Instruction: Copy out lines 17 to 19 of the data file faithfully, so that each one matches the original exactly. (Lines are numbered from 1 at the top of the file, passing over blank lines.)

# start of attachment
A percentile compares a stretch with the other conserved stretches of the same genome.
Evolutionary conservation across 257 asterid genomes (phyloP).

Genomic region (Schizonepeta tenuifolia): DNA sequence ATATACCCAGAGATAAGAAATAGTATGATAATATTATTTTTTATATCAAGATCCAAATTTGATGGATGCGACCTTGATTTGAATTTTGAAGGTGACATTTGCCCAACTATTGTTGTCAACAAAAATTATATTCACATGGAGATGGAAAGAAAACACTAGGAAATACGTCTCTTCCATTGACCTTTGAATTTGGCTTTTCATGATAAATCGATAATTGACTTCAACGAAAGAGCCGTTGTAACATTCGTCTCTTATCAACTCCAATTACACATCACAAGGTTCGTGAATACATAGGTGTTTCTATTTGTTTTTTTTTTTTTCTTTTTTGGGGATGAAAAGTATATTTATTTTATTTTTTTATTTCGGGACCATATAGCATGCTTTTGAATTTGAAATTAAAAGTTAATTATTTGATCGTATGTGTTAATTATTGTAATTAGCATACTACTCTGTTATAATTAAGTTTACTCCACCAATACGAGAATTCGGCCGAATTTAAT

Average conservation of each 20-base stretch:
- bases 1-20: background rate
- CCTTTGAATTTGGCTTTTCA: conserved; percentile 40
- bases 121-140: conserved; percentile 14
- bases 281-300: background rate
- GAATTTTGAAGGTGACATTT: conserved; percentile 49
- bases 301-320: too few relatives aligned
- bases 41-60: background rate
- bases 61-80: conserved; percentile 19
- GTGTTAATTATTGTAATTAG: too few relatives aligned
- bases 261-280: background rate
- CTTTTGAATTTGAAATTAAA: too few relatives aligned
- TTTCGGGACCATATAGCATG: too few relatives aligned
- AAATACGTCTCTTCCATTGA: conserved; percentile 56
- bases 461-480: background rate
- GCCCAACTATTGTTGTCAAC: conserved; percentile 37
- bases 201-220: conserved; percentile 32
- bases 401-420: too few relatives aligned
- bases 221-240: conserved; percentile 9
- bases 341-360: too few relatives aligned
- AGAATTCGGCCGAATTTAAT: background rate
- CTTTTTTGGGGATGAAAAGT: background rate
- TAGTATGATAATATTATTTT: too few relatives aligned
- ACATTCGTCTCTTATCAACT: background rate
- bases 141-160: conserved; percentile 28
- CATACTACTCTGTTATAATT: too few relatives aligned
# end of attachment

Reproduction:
- AAATACGTCTCTTCCATTGA: conserved; percentile 56
- bases 461-480: background rate
- GCCCAACTATTGTTGTCAAC: conserved; percentile 37